The Broken Places

The Broken Places

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The remarkable third novel in the "harrowing" ("Associated Press"), "killer" ("Minneapolis Star Tribune") new series about the real Deep South from the "New York Times"-bestselling author. A year after becoming sheriff, Quinn Colson is faced with the release of an infamous murderer from prison. Jamey Dixon comes back to Jericho preaching redemption, and some believe him; but for the victim's family, the only thought is revenge. Another group who doesn't believe him--the men in prison from Dixon's last job, an armored car robbery. They're sure he's gone back to grab the hidden money, so they do the only thing they can: break out and head straight to Jericho themselves. Colson and his deputy, Lillie, know they've got their work cut out for them. But they don't count on one more unwelcome visitor: a tornado that causes havoc just as events come to a head. Communications are down, the roads are impassable--and the rule of law is just about to more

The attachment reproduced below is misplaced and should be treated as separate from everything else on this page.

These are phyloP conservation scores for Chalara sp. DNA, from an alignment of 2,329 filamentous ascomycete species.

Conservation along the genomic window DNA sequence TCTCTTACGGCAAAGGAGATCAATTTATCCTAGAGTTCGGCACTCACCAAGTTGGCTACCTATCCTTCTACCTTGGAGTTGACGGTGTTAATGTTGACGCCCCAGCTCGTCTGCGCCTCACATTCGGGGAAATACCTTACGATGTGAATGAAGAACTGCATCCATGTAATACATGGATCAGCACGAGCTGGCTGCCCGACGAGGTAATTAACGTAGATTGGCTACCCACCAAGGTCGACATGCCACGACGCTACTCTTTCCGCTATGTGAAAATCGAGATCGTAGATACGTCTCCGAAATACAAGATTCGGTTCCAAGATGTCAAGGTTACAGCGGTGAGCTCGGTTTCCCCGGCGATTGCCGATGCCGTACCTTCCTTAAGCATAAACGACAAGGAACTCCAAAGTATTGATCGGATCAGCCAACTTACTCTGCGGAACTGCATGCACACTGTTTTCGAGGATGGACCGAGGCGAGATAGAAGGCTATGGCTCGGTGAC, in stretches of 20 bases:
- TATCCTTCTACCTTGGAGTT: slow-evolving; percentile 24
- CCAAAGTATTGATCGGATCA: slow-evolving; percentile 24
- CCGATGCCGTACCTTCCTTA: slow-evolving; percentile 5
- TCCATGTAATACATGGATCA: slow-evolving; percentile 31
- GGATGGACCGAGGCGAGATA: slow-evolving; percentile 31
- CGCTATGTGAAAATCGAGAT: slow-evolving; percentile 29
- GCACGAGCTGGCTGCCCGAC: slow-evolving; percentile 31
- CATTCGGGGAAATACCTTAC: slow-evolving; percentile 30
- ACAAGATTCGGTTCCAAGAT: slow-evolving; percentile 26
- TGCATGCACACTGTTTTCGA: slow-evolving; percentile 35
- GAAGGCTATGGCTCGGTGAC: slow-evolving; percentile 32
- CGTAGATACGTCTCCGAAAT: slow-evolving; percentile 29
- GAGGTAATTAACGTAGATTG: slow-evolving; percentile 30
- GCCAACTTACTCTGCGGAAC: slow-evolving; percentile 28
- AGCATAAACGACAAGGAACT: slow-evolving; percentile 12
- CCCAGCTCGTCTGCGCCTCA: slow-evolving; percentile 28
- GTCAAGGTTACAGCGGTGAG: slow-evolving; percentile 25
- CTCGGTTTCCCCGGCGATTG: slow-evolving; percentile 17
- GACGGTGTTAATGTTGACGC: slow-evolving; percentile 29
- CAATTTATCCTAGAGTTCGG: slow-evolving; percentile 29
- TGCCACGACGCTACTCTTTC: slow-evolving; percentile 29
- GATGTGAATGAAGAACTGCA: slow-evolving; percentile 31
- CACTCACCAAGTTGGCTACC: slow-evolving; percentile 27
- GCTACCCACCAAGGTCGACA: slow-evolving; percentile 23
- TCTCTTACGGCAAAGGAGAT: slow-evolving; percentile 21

Product details

  • Hardback | 358 pages
  • 152.4 x 231.14 x 40.64mm | 544.31g
  • Putnam Adult
  • New York, United States
  • English
  • 0399161783
  • 9780399161780
  • 510,673

About Ace Atkins

ACE ATKINS is the author of eleven previous books, including two Quinn Colson novels, "The Ranger"--nominated for the 2012 Edgar Award for Best Novel--and "The Lost Ones." In addition, he has been selected by the Robert B. Parker estate to continue the Spenser novels, the first of which, "Robert B. Parker's Lullaby," was a "New York Times" bestseller. He lives on a farm outside Oxford, more

Review quote

Praise for "The Broken Places" "Atkins' voice is graceful and tense . . . Atkins' habit-forming series [shares] a tremendous sense of (rural) place and powerfully nuanced characterization with those of James Lee Burke, Craig Johnson, and C. J. Box."--"Booklist" "A high-tension thriller with a hero to rival Jack Reacher."--"Kirkus" "Supercool. 'Manly' writing akin to Elmore Leonard's Detroit Westerns."--"Library Journal" "Amid the full-throttle plot, Atkins never loses sight of his characters' sensitivities."--"Publishers Weekly"show more